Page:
Two children injured in different cultures.
Are we always righteous?
Author: P. Fernando Pascual, L.C | Source: Catholic.net
Two children made a deep cut in one leg. There was an infection, and they both died. The first lived in a modern city and a family with normal income. The second lived in an isolated indigenous village.
In some countries, the first death could be the cause of a legal process, if it is discovered that the parents did not come to the doctor or using the normal methods of disinfection.
The second death would be "judged" according to the rules of the tribe, and perhaps there would be no more consequences. That son would have died because it is normal for one to die in the village because of such wounds.
Why do many assume that parents in the first case had a serious obligation to try to cure the child, whereas in the second case there would be no guilt if modern methods were not sought?
It will be replied that if there are curative means and are known and affordable, there would be an obligation to resort to them, whereas in the indigenous village there would be no circumstances that create such obligation.
But some might ask: Why in a world as communicated as ours there are still populations isolated from all progress, even with laws that prevent their inhabitants access to information and modern medicine?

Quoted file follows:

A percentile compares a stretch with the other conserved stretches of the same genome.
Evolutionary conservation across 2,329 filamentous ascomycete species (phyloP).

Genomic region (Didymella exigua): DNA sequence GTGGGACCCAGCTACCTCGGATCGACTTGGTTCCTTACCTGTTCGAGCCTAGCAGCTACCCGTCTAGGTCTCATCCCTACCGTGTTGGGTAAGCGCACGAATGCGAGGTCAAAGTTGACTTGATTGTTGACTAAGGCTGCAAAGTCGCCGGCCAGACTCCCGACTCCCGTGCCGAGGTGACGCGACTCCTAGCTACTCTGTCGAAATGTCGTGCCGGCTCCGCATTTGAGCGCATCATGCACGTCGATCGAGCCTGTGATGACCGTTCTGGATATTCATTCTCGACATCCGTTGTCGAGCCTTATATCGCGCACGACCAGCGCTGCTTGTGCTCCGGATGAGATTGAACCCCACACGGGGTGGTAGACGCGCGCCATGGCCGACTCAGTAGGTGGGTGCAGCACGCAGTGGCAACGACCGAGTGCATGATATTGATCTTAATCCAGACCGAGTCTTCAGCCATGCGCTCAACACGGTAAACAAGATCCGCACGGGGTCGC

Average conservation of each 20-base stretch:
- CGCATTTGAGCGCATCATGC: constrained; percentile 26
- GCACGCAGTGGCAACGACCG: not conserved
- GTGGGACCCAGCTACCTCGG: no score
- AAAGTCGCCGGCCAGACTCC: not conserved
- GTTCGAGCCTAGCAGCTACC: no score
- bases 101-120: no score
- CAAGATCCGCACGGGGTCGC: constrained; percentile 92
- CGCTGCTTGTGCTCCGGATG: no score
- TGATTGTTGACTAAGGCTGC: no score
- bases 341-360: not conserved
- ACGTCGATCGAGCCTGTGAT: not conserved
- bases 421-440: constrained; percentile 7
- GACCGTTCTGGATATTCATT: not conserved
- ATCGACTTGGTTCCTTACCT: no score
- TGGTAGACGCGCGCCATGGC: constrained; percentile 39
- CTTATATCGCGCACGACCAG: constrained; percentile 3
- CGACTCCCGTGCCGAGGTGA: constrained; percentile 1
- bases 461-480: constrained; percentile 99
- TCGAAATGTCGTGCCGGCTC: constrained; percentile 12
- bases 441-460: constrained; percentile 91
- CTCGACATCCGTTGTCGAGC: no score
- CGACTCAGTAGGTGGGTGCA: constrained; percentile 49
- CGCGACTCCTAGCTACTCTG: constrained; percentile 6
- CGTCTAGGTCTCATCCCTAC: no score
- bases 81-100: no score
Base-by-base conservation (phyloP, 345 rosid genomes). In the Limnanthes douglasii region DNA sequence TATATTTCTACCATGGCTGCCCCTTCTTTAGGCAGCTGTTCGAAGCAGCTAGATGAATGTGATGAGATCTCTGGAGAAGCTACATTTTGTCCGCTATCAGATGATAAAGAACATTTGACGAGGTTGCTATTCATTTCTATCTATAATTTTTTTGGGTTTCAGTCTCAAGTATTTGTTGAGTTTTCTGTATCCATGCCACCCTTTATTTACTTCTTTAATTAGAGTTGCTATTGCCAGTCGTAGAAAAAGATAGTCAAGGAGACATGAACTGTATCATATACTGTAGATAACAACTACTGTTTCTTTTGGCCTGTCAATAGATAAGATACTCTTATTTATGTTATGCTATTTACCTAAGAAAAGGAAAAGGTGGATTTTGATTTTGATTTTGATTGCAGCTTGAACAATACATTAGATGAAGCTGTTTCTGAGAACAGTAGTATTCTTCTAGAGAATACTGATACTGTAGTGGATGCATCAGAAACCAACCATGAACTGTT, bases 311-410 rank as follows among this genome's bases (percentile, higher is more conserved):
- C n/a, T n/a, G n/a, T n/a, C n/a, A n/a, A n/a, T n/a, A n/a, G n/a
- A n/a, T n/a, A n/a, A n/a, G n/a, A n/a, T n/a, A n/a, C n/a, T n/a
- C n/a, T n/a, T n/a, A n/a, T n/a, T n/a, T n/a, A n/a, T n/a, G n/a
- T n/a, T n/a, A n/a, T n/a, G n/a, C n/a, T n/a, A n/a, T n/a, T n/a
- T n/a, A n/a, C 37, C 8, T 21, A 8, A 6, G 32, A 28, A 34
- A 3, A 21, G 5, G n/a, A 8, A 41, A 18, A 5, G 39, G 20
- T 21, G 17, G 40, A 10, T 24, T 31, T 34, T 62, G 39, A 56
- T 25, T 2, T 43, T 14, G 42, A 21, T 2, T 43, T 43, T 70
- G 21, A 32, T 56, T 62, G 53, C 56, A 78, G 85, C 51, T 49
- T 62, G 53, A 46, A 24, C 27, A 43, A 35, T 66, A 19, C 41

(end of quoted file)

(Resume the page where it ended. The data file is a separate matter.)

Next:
The answer is not easy. Some argue that it would be better to leave certain tribes in isolation, for example in areas of the Amazon rainforest, and criticize anyone who tries to alter the lifestyle of those people to "impose" or simply "propose" objects and knowledge " Western “.
However, this stance is debatable, because it would be linked to the budget according to which to offer technical progress, such as those achieved by modern medicine, would harm a human group, when in fact it would improve the standard of living of people and avoid Deaths like that of the wounded child in the village.
Therefore, in a world where knowledge is well applied allows access to important improvements to the health and coexistence of people, to raise certain isolationist walls that prevent some peoples from having the opportunity to use such improvements is not only problematic, But it encloses a serious dose of injustice.
Certainly, those who seek to impose on others a change of life against acceptable convictions and based on the search for true good are not only problematic but unfair.
But without impositions that threaten the correct ideas of an isolated people, it is possible to demolish isolationist walls and to promote bridges that leave spaces, at least, to know not only techniques that help to save lives, but the knowledge that allows a healthy self-criticism About the rules adopted by each culture.